NASA captures clearest-ever image of the farthest known galaxy!
NASA has successfully captured a distinct image of the farthest known galaxy in our universe using advanced telescopes and gravitational lens. The primitive galaxy called "SPT0615-JD" existed when the universe was 500 million years old. NASA said using the Hubble and Spitzer space telescopes they produced an image of the galaxy that was "stretched and amplified by a phenomenon called gravitational lensing." Here's more!
Can determine galaxy's size and shape: Researcher
"No other candidate galaxy has been found at such a great distance that also gives you the spatial information that this arc image does," said Brett Salmon, a postdoctoral researcher at the US's Space Telescope Science Institute. Salmon, the study's lead author, stated: "By analyzing the effects of gravitational lensing on the image of this galaxy, we can determine its actual size and shape."
Gravitational lensing made SPT0615-JD appear brighter
While primitive galaxies have been seen earlier, scientists couldn't capture them properly. Some were captured, but they appeared like red dots due to smaller sizes and greater distance from Earth. But in the case of SPT0615-JD, the gravitational field of a massive foreground galaxy amplified the light from the background SPT0615-JD galaxy and also made it appear like an arc due to gravitational lensing.
What is gravitational lensing?
Gravitational lensing is simply the bending of light from a background object (source) by the gravitational field of a massive foreground object (which acts like a lens) as the light travels towards the observer, making the source look focused and brighter. A century ago, Albert Einstein in General Theory of Relativity predicted that gravity of massive objects warps (bends) space through which they travel.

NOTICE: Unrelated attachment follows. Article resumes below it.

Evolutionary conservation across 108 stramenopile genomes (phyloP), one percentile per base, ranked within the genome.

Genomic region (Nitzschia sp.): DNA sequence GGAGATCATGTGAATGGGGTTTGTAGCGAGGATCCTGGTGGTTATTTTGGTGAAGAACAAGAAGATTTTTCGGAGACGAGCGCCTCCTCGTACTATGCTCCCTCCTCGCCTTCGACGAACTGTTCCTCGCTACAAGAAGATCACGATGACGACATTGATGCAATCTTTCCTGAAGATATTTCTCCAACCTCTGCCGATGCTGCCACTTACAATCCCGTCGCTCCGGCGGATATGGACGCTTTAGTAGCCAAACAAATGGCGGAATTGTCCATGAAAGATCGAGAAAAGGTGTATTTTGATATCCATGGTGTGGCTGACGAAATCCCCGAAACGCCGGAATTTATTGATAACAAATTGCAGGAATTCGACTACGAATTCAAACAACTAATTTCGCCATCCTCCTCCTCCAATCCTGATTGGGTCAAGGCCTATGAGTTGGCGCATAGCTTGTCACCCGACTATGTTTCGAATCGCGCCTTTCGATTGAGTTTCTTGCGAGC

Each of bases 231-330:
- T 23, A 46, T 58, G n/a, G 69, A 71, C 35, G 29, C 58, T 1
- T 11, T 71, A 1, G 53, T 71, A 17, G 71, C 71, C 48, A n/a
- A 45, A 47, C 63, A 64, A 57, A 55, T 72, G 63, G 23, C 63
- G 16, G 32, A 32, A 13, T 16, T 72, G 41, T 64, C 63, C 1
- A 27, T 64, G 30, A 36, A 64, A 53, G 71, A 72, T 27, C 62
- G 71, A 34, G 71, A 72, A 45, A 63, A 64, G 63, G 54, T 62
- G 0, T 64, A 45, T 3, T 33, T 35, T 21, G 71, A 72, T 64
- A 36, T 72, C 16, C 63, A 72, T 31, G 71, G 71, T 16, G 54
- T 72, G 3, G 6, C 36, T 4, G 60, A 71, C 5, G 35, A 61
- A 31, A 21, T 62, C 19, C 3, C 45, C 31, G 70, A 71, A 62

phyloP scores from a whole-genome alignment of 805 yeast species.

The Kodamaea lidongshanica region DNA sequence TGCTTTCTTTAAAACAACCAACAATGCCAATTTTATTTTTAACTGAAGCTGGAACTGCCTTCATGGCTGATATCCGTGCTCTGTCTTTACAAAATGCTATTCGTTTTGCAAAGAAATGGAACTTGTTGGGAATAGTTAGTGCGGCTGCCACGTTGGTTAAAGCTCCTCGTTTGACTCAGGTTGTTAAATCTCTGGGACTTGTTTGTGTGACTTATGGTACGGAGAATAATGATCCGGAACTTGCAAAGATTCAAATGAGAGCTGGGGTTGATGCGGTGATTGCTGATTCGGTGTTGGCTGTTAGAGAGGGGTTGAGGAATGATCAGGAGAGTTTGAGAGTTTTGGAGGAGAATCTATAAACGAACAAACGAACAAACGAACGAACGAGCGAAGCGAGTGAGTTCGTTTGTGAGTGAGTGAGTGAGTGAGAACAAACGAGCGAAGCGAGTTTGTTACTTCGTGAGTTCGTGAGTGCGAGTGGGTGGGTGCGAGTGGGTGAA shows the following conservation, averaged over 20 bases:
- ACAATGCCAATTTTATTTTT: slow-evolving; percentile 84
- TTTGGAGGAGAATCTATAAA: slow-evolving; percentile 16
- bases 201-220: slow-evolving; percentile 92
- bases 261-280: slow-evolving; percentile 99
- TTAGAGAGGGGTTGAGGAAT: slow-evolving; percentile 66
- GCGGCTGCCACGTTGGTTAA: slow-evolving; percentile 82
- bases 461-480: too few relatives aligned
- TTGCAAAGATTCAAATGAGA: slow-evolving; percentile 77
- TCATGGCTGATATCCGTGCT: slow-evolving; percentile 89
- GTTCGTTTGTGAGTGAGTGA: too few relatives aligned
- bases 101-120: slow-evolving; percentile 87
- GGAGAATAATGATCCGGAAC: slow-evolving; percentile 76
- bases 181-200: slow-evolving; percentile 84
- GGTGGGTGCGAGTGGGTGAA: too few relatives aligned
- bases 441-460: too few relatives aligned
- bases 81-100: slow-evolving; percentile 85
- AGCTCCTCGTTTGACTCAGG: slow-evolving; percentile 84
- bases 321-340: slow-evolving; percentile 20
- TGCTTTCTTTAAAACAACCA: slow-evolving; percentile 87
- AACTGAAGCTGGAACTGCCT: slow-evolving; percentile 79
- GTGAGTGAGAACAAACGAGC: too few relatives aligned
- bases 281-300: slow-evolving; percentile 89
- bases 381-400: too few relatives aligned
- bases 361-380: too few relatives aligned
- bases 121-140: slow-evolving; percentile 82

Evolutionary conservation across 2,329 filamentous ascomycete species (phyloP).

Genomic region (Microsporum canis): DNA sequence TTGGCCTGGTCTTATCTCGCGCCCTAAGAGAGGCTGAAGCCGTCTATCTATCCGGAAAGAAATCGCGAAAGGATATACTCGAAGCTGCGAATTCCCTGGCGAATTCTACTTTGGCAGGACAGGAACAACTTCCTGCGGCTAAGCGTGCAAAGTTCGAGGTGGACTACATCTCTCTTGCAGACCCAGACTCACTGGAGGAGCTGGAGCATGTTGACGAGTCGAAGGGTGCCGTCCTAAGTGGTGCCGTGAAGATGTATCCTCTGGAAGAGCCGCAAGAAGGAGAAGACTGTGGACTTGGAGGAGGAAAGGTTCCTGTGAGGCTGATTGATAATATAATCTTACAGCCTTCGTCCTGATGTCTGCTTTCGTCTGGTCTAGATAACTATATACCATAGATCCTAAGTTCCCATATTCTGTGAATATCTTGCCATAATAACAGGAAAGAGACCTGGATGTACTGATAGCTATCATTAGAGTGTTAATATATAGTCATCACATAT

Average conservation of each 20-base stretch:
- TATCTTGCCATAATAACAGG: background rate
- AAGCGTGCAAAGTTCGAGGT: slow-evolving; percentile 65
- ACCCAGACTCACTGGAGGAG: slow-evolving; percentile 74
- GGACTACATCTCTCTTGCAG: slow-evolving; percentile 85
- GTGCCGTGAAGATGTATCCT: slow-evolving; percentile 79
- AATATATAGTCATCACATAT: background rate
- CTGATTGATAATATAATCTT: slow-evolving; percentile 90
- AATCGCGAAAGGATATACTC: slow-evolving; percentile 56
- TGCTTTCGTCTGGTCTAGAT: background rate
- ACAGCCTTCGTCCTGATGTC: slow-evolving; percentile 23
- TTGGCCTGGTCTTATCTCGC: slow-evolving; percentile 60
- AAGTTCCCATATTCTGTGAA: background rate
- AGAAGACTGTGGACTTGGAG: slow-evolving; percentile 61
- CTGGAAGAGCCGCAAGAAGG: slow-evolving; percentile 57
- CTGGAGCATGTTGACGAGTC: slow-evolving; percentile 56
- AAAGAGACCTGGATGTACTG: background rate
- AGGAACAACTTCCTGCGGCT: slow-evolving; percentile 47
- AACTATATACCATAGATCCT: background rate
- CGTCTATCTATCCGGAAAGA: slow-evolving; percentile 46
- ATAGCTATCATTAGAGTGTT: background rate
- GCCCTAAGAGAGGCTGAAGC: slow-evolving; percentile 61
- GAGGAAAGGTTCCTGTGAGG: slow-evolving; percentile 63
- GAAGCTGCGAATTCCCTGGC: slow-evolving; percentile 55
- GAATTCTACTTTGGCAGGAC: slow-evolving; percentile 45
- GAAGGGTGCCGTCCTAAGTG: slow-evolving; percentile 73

Gravitational lenses could also distort object's appearance
Astronomers use this gravitational lensing phenomenon - that produces a zoom lens-like effect - for yielding clearer images of distant galaxies, which otherwise aren't visible to the existing telescopes. Though gravitational lensing produces amplified images, it could also distort the appearance of the target object (light source), causing it to look slightly curved (just like how SPT0615-JD appeared like an arc).
SPT0615-JD is smaller, lighter than Milky Way galaxy
Based on Hubble and Spitzer data, Salmon estimated the lookback time (time-difference between when the object's light is emitted and when it is detected) to SPT0615-JD was 13.3-billion years. Its maximum weight is three-billion solar-masses; it spreads across 2,500 light-years. Our Milky Way weighs 580-billion solar-masses and is 100,000 light-years wide. SPT0615-JD could be a young galaxy that formed shortly after the Big Bang.
An exciting target for upcoming Webb Telescope: Salmon
SPT0615-JD is at a point in space beyond which the Hubble cannot see or detect objects, said Salmon. However, SPT0615-JD is just "the beginning for the upcoming NASA James Webb Space Telescope's powerful capabilities." He added, "This galaxy is an exciting target for science with the Webb telescope as it offers the unique opportunity for resolving stellar populations in the very early universe."